Here’s the thing: I read about Dennis Farina passing away yesterday and I felt terrible about it.
At home (I’m on vacation now), I keep lists of actors. It’s an obsessive-compulsive thing. I have lists of favorite actors, lists of actors whose films I have yet to see (oh, to actually watch something with Christoph Waltz… but I digress) and lists of actors who I’ve seen in some stuff but I don’t yet consider them “favorites.” Some time ago I put Dennis Farina on a sub-list of actors who I should eventually put on the not-yet-favorite list.
It’s true that I quite like him in Out of Sight, which I sometimes consider my Steven Soderbergh film if I’m not in the mood to lean towards Sex, Lies, and Videotape. Farina’s good in Out of Sight as Jennifer Lopez’s dad, the kind of guy who knows that his daughter, a U.S. marshal, wants a gun for her birthday.
I also recall his being the host of “Unsolved Mysteries,” a show which still makes me feel kind of creeped out. Most of that had to do with the music and Robert Stack’s somewhat unsettling voice (when he was the host), so I guess that’s not Dennis Farina’s fault.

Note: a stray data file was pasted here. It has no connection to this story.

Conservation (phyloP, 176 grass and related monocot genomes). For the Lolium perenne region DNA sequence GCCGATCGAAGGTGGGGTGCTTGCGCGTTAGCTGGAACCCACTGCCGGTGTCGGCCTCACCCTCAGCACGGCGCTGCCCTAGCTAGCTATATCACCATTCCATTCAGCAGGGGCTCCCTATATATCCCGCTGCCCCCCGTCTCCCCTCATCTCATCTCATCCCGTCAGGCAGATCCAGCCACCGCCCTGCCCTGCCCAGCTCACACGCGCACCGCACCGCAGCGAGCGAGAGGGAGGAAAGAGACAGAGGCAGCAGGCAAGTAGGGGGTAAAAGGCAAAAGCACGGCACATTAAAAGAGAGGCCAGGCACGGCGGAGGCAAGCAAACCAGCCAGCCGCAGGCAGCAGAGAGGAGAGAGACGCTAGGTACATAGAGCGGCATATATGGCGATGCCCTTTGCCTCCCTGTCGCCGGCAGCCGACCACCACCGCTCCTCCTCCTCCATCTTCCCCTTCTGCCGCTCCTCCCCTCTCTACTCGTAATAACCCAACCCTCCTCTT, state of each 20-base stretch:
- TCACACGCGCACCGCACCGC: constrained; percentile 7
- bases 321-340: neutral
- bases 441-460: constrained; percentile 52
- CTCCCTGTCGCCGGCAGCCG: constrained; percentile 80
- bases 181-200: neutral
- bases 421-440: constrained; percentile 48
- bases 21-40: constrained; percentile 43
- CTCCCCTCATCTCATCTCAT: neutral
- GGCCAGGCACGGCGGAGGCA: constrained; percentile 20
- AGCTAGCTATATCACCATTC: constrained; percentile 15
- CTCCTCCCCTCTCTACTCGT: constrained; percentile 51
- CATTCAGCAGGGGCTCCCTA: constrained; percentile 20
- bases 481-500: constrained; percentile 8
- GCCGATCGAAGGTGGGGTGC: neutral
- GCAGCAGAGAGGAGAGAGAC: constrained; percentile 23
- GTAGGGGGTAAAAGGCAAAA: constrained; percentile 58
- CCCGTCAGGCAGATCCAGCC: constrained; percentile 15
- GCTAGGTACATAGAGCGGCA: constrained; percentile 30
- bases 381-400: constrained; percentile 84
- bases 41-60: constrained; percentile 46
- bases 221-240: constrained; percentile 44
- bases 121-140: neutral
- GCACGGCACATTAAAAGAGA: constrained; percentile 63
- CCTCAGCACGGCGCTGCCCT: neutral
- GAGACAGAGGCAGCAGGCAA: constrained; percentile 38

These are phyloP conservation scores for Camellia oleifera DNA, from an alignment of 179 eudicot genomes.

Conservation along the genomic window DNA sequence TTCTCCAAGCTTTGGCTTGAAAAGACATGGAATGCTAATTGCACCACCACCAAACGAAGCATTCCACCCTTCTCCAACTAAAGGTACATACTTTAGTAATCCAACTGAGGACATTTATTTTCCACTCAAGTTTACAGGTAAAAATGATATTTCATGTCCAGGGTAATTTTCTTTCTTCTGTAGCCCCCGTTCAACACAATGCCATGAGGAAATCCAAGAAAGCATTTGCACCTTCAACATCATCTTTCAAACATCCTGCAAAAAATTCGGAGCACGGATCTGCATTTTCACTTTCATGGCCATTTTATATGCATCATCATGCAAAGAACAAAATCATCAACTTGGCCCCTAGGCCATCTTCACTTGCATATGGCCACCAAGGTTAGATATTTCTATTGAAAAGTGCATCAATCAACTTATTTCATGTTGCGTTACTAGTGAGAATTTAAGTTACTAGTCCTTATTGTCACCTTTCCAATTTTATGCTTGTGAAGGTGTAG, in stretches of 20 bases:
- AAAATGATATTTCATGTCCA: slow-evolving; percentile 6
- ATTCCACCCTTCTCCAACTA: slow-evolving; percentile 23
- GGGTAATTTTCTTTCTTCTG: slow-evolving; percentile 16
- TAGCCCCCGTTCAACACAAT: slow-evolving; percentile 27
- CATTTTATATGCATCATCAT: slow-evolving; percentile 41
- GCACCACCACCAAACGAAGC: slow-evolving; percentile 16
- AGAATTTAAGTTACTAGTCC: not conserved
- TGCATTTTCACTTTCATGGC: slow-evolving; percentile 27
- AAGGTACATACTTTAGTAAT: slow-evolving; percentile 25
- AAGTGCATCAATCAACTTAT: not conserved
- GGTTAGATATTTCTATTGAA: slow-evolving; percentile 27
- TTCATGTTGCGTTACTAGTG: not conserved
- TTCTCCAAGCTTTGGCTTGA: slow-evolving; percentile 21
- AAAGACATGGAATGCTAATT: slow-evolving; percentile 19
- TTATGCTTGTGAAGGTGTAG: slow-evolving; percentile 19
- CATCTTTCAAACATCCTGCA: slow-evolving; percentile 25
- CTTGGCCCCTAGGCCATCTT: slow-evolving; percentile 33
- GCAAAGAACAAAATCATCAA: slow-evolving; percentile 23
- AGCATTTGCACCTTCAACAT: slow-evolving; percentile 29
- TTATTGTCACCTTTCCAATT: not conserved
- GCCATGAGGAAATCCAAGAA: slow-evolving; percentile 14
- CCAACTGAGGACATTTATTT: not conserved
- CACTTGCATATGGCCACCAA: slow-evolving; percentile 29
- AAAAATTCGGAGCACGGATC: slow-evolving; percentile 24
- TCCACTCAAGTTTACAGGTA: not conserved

What always bothered me, though, was Farina’s character on “Law & Order.” I’m a big, big fan of Dick Wolf’s entire L&O universe (though I’ve never seen “Law & Order: Trial by Jury” or “Conviction,” or that TV movie from the late 90s with Chris Noth) but I could never really enjoy watching Farina’s detective, Joe Fontana. It always stung that he replaced Jerry Orbach – no one was better than Det. Lennie Briscoe – who died later that year in 2004. (He was the same age as Farina: 69.) There’s one particular episode with Farina that irritated me: “Locomotion,” from season 15, in which Farina is so angered with the uncooperative suspect that he tries to make him talk by pushing his head down into a toilet in the guy’s apartment. It seemed so thuggish, so totally unlike what the great detectives from the first decade of the show would have done.
Anyway. I just feel bad about Dennis Farina passing away so young. I feel bad that I had the chance to see him in person at the Museum of the Moving Image at an October 2011 event and I decided not to go. (I guess I was busy with some college midterms.) The screening was for a film called The Last Rites of Joe May and Farina was there to discuss it and his career in general. I wish I had gone; it might have changed my perspective on this actor.